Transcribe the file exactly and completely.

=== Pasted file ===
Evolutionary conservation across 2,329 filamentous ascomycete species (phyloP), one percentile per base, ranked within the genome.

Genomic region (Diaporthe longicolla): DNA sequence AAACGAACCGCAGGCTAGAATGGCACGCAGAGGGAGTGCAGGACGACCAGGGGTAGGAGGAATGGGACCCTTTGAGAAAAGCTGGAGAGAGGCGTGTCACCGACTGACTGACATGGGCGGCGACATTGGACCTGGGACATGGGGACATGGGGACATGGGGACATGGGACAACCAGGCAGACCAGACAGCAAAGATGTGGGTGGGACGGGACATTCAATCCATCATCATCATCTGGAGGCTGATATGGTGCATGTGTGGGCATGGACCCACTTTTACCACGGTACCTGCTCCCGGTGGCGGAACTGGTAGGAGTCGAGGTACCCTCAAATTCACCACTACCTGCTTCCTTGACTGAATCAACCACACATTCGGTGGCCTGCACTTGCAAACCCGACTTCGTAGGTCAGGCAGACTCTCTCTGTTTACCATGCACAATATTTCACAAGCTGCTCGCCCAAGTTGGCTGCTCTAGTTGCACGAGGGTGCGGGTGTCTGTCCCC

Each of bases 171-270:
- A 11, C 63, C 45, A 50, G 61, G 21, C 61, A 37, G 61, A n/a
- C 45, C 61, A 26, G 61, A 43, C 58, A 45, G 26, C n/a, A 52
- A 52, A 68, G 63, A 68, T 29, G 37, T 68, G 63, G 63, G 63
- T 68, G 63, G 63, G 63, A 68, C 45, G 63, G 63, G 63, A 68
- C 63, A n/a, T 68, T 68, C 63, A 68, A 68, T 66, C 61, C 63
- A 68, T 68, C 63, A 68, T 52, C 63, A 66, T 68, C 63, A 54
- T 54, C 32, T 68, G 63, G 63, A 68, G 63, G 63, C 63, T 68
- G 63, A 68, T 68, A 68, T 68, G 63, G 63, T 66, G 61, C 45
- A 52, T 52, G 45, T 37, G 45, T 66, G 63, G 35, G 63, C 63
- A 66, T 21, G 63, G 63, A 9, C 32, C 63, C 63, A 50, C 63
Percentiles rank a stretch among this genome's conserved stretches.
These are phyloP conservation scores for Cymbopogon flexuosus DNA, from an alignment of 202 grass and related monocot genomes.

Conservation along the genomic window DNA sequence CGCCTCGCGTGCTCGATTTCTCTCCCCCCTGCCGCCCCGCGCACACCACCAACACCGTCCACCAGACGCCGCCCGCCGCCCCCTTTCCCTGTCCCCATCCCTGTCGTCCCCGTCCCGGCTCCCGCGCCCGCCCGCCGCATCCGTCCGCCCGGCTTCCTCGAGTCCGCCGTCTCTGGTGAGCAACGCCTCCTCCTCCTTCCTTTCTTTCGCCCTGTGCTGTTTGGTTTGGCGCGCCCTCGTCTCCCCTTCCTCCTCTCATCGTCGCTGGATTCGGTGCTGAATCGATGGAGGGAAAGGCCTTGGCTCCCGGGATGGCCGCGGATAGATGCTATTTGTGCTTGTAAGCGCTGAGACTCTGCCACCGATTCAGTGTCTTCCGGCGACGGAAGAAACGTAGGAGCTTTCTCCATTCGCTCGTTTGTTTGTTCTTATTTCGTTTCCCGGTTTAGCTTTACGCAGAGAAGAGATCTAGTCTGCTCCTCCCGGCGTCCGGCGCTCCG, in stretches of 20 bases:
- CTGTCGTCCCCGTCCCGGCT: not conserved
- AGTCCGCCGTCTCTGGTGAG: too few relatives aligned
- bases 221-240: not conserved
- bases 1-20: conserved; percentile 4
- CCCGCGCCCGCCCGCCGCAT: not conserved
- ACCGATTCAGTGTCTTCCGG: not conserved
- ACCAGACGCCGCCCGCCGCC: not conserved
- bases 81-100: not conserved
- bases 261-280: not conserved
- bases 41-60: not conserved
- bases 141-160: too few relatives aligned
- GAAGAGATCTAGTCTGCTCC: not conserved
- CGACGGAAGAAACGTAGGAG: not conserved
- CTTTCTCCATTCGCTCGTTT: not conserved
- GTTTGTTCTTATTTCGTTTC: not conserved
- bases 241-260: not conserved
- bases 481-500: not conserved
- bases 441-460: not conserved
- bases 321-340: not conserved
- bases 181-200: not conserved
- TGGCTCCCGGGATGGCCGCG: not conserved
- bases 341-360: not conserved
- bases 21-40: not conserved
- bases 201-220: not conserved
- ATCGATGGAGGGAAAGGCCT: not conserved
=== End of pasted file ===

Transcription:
Evolutionary conservation across 2,329 filamentous ascomycete species (phyloP), one percentile per base, ranked within the genome.

Genomic region (Diaporthe longicolla): DNA sequence AAACGAACCGCAGGCTAGAATGGCACGCAGAGGGAGTGCAGGACGACCAGGGGTAGGAGGAATGGGACCCTTTGAGAAAAGCTGGAGAGAGGCGTGTCACCGACTGACTGACATGGGCGGCGACATTGGACCTGGGACATGGGGACATGGGGACATGGGGACATGGGACAACCAGGCAGACCAGACAGCAAAGATGTGGGTGGGACGGGACATTCAATCCATCATCATCATCTGGAGGCTGATATGGTGCATGTGTGGGCATGGACCCACTTTTACCACGGTACCTGCTCCCGGTGGCGGAACTGGTAGGAGTCGAGGTACCCTCAAATTCACCACTACCTGCTTCCTTGACTGAATCAACCACACATTCGGTGGCCTGCACTTGCAAACCCGACTTCGTAGGTCAGGCAGACTCTCTCTGTTTACCATGCACAATATTTCACAAGCTGCTCGCCCAAGTTGGCTGCTCTAGTTGCACGAGGGTGCGGGTGTCTGTCCCC

Each of bases 171-270:
- A 11, C 63, C 45, A 50, G 61, G 21, C 61, A 37, G 61, A n/a
- C 45, C 61, A 26, G 61, A 43, C 58, A 45, G 26, C n/a, A 52
- A 52, A 68, G 63, A 68, T 29, G 37, T 68, G 63, G 63, G 63
- T 68, G 63, G 63, G 63, A 68, C 45, G 63, G 63, G 63, A 68
- C 63, A n/a, T 68, T 68, C 63, A 68, A 68, T 66, C 61, C 63
- A 68, T 68, C 63, A 68, T 52, C 63, A 66, T 68, C 63, A 54
- T 54, C 32, T 68, G 63, G 63, A 68, G 63, G 63, C 63, T 68
- G 63, A 68, T 68, A 68, T 68, G 63, G 63, T 66, G 61, C 45
- A 52, T 52, G 45, T 37, G 45, T 66, G 63, G 35, G 63, C 63
- A 66, T 21, G 63, G 63, A 9, C 32, C 63, C 63, A 50, C 63
Percentiles rank a stretch among this genome's conserved stretches.
These are phyloP conservation scores for Cymbopogon flexuosus DNA, from an alignment of 202 grass and related monocot genomes.

Conservation along the genomic window DNA sequence CGCCTCGCGTGCTCGATTTCTCTCCCCCCTGCCGCCCCGCGCACACCACCAACACCGTCCACCAGACGCCGCCCGCCGCCCCCTTTCCCTGTCCCCATCCCTGTCGTCCCCGTCCCGGCTCCCGCGCCCGCCCGCCGCATCCGTCCGCCCGGCTTCCTCGAGTCCGCCGTCTCTGGTGAGCAACGCCTCCTCCTCCTTCCTTTCTTTCGCCCTGTGCTGTTTGGTTTGGCGCGCCCTCGTCTCCCCTTCCTCCTCTCATCGTCGCTGGATTCGGTGCTGAATCGATGGAGGGAAAGGCCTTGGCTCCCGGGATGGCCGCGGATAGATGCTATTTGTGCTTGTAAGCGCTGAGACTCTGCCACCGATTCAGTGTCTTCCGGCGACGGAAGAAACGTAGGAGCTTTCTCCATTCGCTCGTTTGTTTGTTCTTATTTCGTTTCCCGGTTTAGCTTTACGCAGAGAAGAGATCTAGTCTGCTCCTCCCGGCGTCCGGCGCTCCG, in stretches of 20 bases:
- CTGTCGTCCCCGTCCCGGCT: not conserved
- AGTCCGCCGTCTCTGGTGAG: too few relatives aligned
- bases 221-240: not conserved
- bases 1-20: conserved; percentile 4
- CCCGCGCCCGCCCGCCGCAT: not conserved
- ACCGATTCAGTGTCTTCCGG: not conserved
- ACCAGACGCCGCCCGCCGCC: not conserved
- bases 81-100: not conserved
- bases 261-280: not conserved
- bases 41-60: not conserved
- bases 141-160: too few relatives aligned
- GAAGAGATCTAGTCTGCTCC: not conserved
- CGACGGAAGAAACGTAGGAG: not conserved
- CTTTCTCCATTCGCTCGTTT: not conserved
- GTTTGTTCTTATTTCGTTTC: not conserved
- bases 241-260: not conserved
- bases 481-500: not conserved
- bases 441-460: not conserved
- bases 321-340: not conserved
- bases 181-200: not conserved
- TGGCTCCCGGGATGGCCGCG: not conserved
- bases 341-360: not conserved
- bases 21-40: not conserved
- bases 201-220: not conserved
- ATCGATGGAGGGAAAGGCCT: not conserved